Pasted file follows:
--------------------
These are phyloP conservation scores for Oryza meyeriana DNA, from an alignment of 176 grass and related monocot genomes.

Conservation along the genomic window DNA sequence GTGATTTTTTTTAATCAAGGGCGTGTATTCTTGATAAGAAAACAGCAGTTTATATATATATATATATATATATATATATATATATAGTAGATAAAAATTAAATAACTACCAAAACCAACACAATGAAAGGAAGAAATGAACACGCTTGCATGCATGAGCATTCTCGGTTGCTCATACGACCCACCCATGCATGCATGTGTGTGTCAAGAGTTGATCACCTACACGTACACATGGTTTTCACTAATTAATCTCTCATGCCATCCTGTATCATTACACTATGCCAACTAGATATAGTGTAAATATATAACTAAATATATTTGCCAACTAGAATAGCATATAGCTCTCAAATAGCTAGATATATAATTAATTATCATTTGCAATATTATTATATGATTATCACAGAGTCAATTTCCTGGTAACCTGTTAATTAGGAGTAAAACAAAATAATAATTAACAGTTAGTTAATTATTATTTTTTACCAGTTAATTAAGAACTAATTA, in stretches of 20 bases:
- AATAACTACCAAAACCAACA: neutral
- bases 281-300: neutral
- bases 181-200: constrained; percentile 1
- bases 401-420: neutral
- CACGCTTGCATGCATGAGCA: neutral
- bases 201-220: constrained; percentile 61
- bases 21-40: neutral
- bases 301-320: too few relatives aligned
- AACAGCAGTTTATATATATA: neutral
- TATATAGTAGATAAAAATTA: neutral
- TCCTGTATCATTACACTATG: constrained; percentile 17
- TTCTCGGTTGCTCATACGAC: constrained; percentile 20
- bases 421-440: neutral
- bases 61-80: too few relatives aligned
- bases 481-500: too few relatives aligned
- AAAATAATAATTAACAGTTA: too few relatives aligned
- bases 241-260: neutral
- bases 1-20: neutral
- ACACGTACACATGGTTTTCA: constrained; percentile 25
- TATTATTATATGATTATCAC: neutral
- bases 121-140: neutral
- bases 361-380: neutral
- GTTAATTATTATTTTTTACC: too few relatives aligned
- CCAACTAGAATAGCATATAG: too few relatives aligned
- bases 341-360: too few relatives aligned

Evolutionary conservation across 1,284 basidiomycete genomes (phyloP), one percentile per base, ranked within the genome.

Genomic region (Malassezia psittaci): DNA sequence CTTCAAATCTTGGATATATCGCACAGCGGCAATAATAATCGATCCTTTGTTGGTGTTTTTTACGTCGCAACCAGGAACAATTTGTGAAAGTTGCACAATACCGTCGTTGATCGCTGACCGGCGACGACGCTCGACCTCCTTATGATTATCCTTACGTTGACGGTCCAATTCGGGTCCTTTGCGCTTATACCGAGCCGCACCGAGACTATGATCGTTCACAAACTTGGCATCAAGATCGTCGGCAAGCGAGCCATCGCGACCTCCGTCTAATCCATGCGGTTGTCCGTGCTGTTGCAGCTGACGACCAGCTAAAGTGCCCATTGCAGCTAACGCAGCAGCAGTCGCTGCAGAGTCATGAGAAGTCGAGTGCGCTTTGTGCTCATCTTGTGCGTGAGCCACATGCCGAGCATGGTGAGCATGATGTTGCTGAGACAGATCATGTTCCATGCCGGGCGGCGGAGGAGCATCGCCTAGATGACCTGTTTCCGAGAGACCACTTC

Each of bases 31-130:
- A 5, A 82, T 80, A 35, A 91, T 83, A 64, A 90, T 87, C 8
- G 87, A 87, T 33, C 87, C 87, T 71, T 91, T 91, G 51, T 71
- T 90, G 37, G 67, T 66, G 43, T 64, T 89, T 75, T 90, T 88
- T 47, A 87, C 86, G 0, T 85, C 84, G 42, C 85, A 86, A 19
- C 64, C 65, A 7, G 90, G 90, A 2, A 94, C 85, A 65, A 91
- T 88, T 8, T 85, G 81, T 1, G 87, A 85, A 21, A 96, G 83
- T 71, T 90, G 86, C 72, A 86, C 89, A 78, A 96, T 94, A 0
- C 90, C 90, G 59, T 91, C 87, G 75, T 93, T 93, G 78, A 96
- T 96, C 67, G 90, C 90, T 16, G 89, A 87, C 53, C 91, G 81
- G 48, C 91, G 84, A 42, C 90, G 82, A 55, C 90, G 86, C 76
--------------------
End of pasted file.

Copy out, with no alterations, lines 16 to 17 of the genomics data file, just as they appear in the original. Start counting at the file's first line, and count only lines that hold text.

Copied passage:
- bases 61-80: too few relatives aligned
- bases 481-500: too few relatives aligned